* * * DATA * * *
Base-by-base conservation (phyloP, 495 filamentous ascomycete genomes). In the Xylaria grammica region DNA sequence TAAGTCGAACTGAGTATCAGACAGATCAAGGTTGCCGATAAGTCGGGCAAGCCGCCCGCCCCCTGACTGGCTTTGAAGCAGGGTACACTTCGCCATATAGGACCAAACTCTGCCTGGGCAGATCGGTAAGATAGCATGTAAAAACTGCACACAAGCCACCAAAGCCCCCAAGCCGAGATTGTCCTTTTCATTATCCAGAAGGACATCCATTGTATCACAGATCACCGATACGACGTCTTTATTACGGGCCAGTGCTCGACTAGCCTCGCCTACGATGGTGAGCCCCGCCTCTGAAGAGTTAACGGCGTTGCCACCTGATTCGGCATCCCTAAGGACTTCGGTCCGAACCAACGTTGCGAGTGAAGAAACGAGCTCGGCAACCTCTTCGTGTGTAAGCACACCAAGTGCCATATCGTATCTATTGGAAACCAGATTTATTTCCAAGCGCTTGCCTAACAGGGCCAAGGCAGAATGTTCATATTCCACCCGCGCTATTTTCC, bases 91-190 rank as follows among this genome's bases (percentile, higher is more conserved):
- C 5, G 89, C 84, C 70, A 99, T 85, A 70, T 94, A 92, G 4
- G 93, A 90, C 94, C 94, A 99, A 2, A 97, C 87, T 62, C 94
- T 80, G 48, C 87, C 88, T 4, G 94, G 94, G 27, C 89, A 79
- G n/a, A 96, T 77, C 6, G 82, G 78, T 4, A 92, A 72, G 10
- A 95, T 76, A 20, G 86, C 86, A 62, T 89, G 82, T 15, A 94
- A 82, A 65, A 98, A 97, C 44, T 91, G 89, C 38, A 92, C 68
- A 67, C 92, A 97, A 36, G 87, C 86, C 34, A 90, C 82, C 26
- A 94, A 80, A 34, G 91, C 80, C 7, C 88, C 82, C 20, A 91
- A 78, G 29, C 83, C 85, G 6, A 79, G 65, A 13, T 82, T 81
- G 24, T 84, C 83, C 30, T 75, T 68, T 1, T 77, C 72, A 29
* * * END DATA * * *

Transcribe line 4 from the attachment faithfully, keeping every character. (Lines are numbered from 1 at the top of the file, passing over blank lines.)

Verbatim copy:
- T 80, G 48, C 87, C 88, T 4, G 94, G 94, G 27, C 89, A 79